Radio Preparedness Information
I found an abundance of information that is recently of interest to Louisiana concerning the preparedness of local radio stations in Emergency situations. The Louisiana Association of Broadcasters, The Media Security Reliability Council, The National Association of Broadcasters, and recent FCC reviews of the Emergency Alert System. Everyone knows WWL went off of the air for a short time, but WWL is largely local to New Orleans. Local radio stations are vital in an Emergency Situation such as a hurricane and are even more vital in the aftermath of disasters such as Katrina.
Documents of Interest
Louisiana Association of Broadcasters
From the FYI page: Radio Checklist Manual
National Association of Broadcasters
Review of the Emergency Alert System by the FCC with Comments of the National Broadcasters Association – EASComms12406.pdf – January 24, 2006.
The January 24, 2006 review includes articles concerning radio stations in Louisiana who were able to get back on the air, however, this information does not include the small stations that had difficulty during Katrina.
Also of interest from the NAB were the articles from February 2007 indicating that Max Mayfield, formerly of the National Hurricane Center, was to report on the aftermath of the disaster at the NAB.
NAB Partners to Host Summit on EAS & Emergency Communications on Friday (March 2, 2007)
Former director of the National Hurricane Center to speak to broadcasters, emergency managers about the aftermath of natural disasters
With 34 years of experience in hurricane forecasting, Max Mayfield will recommend a new approach to dealing with the aftermath of natural disasters. Mayfield will address the need to develop an organization, similar to the National Transportation Safety Board that will be available to mobilize after a disaster and provide specific recommendations to mitigate future disasters.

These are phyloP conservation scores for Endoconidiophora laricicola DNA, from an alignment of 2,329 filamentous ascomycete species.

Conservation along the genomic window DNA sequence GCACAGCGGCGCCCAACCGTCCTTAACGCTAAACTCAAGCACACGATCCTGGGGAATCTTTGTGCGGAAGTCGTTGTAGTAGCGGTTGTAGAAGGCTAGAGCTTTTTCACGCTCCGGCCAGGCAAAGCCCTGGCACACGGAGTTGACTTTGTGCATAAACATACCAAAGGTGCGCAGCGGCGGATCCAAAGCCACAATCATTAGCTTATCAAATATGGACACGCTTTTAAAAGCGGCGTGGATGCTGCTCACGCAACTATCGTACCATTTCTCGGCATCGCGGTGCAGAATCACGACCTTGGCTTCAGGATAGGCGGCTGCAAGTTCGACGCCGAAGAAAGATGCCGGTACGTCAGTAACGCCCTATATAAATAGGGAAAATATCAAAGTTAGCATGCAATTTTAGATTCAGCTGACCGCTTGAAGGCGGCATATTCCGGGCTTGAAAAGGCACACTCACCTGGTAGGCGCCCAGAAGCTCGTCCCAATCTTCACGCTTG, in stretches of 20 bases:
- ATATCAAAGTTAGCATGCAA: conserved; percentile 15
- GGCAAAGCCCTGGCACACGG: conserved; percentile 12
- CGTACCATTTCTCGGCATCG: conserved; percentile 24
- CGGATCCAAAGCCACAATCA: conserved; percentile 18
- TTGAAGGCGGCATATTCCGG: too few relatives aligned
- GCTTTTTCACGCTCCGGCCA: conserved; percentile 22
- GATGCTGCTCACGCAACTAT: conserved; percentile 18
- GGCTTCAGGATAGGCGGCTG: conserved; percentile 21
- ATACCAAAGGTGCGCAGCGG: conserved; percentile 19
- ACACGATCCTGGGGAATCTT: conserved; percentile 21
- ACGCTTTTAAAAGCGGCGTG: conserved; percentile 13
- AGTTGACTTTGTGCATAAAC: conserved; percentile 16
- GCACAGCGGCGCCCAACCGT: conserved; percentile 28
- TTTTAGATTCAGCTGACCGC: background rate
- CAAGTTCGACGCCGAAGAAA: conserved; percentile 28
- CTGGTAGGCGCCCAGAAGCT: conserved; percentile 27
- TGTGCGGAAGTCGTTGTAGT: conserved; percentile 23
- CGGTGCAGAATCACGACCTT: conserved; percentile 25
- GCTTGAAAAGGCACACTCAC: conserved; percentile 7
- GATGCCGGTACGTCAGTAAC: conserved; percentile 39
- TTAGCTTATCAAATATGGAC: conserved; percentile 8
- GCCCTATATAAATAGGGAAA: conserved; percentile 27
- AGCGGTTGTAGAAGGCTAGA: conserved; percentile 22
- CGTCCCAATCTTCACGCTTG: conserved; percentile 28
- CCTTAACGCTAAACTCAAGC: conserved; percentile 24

The Summit on EAS & Emergency Communications will focus on widely disseminated public alerts and warnings; strive to ensure that every state has a robust, operable Emergency Alert System; and examine the security and reliability of broadcasting infrastructure for emergency communications and information dissemination to the American public in times of crisis.
Local broadcasters, state broadcaster association presidents, state emergency management agency officials, representatives of several federal agencies involved in protecting the nation with public alerts and warnings and the Emergency Alert System are expected to attend. The Congressional Hazards Caucus Alliance Co-Chairs Senator Mary Landrieu (D-LA) and Senator Jim DeMint (R-SC) will also speak to summit attendees. Senator Landrieu has been a leader in sponsoring legislation that assists residents of communities ravaged by Hurricane Katrina and other natural disasters. Senator DeMint is the author of the WARN (Warning, Alerts and Response Network) Act signed into Public Law in the 109th Congress.
The summit will also feature Joshua Dozor, director of Preparedness Policy, Executive Office of the President and a member of the Homeland Security Council, and panelists from DHS/FEMA, FCC, NOAA and from non-governmental organizations.
For more information on the summit, please email Tom Fahy or call him at (202) 337-6954.
And the current legislation to keep broadcasters on the air in the event of a disaster from a June 4, 2007 NAB Radioweek article.
The First Response Broadcasters Act of 2007 seeks to protect broadcaster responders’ fuel supply, clarify jurisdiction for allowing journalists access to disaster zones, including occasions when broadcasters need access to restore transmitters, and establish a limited federal matching grant program for specific upgrades to new emergency alert technologies.